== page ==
This was done by enlisting a development of recent days, the Social Service agencies. Out of the old-time charity has come a fine successor, social service; out of the amateurish, self-consciously gracious and sweet Lady Bountiful has come the social worker. Unfortunately social service has not yet dropped the name “Charity”, perhaps has not been able to do so, largely because the well-to-do from whom the money must come like to think of themselves as charitable, rather than as the beneficiaries of the social system giving to the unfortunates of that system.

Let me say one more word about social service and the social worker, though I feel that a volume of praise would be more fitting. The social worker has become an indispensable part of the hospital organization, an investigator to bring in facts, a social adjuster to bring about cure. For a hospital to be without a social service department is to confess itself behind the times and inefficient.

Briefly, this is what was done for this family.

Their prejudices against social aid were removed by emphasizing that they were not recipients of charity. The husband was allowed to pay, or arrange to pay, for a six weeks’ stay in the country for the mother and the new baby. The home for this purpose was found by the agency and was that of a kindly elderly couple who took the woman into their hearts as well as over their threshold. The social worker arranged with a nursing organization to send a worker to the man’s house each day to clean up the home while the children stayed in a nursery. One way or another the husband and children were made comfortable, and the wife came back from her stay, made over, eager to get back to her work.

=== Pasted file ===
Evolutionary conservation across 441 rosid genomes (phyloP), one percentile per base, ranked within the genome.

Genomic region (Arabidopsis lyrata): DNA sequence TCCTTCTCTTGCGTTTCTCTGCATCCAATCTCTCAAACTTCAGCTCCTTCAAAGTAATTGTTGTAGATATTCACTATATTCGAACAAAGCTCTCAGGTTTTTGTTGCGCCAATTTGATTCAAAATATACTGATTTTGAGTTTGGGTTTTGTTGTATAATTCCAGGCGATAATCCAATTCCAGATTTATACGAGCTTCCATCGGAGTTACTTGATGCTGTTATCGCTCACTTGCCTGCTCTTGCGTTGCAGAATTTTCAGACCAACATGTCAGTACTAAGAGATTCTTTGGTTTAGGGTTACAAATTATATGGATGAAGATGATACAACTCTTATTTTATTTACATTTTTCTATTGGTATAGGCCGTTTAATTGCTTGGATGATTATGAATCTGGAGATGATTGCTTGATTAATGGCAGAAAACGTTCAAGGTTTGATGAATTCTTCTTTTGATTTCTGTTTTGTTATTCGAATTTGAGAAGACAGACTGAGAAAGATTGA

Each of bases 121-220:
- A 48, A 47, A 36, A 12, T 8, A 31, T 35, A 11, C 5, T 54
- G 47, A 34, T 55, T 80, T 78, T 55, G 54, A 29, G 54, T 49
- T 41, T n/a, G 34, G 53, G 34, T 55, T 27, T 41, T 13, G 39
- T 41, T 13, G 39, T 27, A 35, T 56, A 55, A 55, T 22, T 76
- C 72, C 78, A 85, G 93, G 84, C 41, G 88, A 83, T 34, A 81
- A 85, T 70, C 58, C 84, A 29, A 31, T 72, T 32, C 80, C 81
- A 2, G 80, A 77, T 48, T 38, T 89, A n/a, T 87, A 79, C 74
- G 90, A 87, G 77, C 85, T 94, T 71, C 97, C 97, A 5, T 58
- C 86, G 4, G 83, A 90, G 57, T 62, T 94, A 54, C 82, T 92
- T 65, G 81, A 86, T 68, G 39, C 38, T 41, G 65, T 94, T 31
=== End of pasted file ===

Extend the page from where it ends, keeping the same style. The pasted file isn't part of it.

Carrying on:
It is obvious that in such a case as this the physician is largely diagnostician and director, the actual treatment consisting in getting a selfish and inert social system to help out one of its victims. That a sick man should be left to sink or swim, though he has previously been industrious and a good member of society, is injustice and social inefficiency. That a woman, under such circumstances, should be left with the entire burden on her hands is part of the stupidity and cruelty of society.

How avert such a thing? For one thing do away with the name “Charity” in relief work, and find some system by which industry will adequately care for its victims. What system will do that? I fear it may be called socialistic to suggest that some of the fifteen billions spent last year on luxuries might better be shifted to social amelioration. The record in automobile production would be more pleasing if it did not mean a shift from real social wealth to individual luxury.